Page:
(Term used in the IPEDS HR survey component prior to 2012-13)

Shared library A facility housing an organized collection of printed, microform, and audiovisual materials, and (a) is jointly administered by more than one educational institution, or (b) whose funds or operating expenditures have been received from more than one educational institution. The location of the facility is not a determining factor.
Skilled crafts

A primary function or occupational activity category used to classify persons whose assignments typically require special manual skills and a thorough and comprehensive knowledge of the processes involved in the work, acquired through on-the-job-training and experience or through apprenticeship or other formal training programs . Includes occupational titles such as welders, cutters, solderers and brazers; bookbinders and bindery workers; printers; cabinetmakers and bench carpenters; plant and system operators; stationary engineers and boiler operators; water and liquid waste treatment plant and system operators; crushing, grinding, polishing, mixing, and blending workers; medical, dental, and ophthalmic laboratory technicians; painting workers; photographic process workers and processing machine operators; and etchers and engravers.

(Term used in the IPEDS HR survey component prior to 2012-13)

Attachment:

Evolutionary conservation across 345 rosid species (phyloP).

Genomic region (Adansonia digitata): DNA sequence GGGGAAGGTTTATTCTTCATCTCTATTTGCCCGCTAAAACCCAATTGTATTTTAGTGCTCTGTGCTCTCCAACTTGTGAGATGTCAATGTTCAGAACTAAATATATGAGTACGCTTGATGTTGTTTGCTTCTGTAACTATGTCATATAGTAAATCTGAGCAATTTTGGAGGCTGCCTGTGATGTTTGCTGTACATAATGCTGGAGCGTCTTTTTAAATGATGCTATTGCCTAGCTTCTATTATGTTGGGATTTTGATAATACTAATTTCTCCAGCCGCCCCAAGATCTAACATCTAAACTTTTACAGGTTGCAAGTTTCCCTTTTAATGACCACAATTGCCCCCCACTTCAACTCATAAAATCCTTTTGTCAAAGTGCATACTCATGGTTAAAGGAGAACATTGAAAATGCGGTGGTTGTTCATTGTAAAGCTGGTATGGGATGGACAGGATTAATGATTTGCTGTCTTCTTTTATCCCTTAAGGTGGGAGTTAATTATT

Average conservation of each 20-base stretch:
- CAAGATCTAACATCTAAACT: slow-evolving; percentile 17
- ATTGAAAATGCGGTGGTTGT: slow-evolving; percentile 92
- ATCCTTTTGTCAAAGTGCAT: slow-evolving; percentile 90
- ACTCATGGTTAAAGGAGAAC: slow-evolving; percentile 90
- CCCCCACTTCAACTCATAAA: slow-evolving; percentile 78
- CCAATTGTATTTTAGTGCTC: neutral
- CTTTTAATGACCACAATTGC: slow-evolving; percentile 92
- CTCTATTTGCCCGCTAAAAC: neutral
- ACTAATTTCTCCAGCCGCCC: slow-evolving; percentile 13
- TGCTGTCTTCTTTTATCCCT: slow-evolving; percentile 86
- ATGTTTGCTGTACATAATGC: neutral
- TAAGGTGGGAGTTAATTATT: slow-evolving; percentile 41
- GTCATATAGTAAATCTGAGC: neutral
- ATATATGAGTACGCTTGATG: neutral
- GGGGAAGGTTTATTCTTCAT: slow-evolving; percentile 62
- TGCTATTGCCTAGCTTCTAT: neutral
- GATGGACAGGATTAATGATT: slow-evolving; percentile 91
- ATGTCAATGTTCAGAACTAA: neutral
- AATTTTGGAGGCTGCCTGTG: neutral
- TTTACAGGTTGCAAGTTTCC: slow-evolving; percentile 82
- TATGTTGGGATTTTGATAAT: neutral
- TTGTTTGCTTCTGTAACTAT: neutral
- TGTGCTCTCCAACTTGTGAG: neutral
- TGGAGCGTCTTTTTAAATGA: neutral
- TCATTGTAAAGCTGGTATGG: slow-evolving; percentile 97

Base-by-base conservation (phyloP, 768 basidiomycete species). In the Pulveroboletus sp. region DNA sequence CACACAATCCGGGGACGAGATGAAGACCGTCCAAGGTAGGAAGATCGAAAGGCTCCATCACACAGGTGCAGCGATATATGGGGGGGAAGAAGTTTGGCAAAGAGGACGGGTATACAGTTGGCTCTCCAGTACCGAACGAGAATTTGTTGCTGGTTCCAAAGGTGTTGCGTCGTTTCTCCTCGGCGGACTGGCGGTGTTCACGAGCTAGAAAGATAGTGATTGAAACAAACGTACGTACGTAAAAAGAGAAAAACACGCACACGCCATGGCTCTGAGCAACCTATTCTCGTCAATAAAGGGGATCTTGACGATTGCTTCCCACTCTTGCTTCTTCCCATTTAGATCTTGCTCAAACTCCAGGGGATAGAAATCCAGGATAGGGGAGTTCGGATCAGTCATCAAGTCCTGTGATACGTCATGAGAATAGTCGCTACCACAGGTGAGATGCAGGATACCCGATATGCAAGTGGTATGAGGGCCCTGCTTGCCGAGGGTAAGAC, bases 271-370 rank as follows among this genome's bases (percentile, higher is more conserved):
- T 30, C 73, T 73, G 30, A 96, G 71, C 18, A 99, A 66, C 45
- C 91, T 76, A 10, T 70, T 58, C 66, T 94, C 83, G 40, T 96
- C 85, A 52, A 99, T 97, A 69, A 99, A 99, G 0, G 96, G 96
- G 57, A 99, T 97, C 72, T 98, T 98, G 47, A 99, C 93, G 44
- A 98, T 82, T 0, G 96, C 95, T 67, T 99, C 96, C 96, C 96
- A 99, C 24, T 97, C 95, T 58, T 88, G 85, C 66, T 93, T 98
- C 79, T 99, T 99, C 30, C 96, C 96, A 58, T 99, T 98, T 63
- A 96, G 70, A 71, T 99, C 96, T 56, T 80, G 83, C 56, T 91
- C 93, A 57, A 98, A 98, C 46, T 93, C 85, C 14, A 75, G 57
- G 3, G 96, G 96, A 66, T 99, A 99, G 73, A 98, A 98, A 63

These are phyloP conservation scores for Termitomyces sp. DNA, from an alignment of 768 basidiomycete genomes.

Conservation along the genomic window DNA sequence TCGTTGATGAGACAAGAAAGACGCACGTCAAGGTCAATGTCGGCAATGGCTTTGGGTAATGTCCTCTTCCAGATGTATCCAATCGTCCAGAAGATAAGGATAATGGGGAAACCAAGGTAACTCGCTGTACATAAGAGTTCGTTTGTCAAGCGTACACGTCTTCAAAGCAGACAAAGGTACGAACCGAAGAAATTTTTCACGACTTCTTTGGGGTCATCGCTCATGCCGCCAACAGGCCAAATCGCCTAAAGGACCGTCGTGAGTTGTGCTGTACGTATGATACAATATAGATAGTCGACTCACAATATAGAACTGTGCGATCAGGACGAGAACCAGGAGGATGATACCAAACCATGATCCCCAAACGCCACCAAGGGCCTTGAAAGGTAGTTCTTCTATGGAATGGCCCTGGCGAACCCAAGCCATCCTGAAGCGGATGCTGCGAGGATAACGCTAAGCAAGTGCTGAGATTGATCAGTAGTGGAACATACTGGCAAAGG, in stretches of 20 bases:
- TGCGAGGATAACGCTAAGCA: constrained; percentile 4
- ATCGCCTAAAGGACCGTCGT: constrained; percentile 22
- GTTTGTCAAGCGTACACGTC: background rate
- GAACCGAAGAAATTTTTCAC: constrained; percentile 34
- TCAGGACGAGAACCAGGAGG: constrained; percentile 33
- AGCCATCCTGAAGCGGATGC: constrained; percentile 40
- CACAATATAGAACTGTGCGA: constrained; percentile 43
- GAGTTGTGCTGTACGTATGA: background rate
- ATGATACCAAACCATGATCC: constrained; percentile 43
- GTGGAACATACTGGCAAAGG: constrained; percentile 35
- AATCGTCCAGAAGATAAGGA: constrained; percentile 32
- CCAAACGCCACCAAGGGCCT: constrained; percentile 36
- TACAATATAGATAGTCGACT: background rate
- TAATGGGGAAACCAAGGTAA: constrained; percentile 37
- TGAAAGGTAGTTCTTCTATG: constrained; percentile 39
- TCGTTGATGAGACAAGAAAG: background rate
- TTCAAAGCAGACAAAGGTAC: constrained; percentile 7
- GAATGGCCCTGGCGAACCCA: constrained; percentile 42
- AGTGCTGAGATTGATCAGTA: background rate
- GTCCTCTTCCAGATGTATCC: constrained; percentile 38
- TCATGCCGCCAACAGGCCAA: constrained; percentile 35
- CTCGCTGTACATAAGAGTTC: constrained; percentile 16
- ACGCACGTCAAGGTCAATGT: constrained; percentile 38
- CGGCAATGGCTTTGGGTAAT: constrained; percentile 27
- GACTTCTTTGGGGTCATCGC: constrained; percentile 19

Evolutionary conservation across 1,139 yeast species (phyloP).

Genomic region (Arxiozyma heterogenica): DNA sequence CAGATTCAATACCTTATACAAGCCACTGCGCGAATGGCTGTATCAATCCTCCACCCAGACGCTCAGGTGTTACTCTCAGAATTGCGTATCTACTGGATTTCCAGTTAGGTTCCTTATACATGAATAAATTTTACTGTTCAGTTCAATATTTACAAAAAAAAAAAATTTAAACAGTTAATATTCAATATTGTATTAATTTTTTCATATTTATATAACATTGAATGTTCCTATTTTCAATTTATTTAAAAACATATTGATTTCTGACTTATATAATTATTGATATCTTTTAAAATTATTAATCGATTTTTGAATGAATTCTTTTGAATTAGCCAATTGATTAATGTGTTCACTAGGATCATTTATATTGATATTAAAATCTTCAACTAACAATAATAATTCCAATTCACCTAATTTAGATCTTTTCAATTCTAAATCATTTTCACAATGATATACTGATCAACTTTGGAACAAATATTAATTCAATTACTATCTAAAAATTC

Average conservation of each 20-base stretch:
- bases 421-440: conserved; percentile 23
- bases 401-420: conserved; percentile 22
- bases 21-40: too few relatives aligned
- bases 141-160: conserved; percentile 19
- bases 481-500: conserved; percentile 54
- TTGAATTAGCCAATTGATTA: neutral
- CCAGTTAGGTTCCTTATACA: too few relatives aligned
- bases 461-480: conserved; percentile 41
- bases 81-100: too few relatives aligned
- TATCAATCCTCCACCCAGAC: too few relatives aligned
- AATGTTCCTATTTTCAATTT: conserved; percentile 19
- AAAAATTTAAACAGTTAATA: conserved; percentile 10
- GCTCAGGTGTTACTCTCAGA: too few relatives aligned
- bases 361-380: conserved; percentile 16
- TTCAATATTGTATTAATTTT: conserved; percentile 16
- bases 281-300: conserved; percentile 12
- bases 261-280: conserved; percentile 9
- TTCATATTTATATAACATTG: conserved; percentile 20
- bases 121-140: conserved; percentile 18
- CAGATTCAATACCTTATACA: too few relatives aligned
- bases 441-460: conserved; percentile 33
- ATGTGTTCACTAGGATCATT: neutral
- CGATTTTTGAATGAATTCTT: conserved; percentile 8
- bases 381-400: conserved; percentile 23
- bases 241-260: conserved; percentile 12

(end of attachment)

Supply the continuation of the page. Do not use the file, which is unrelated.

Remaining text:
Special admissions tests Tests prepared by or for a particular institution, or state (for some state institutions) and administered by the institution, for purposes of determining prospective students' skills and competencies.
Specialized accreditation Specialized accreditation normally applies to the evaluation of programs , departments, or schools which usually are parts of a total collegiate or other postsecondary institution. The unit accredited may be as large as a college or school within a university or as small as a curriculum within a discipline. Most of the specialized accrediting agencies review units within a postsecondary institution which is accredited by one of the regional accrediting commissions. However, certain of the specialized accrediting agencies accredit professional schools and other specialized or vocational or other postsecondary institutions which are free-standing in their operations. Thus, a "specialized" or "programmatic" accrediting agency may also function in the capacity of an "institutional" accrediting agency. In addition, a number of specialized accrediting agencies accredit educational programs within non-educational settings, such as hospitals. Accrediting agencies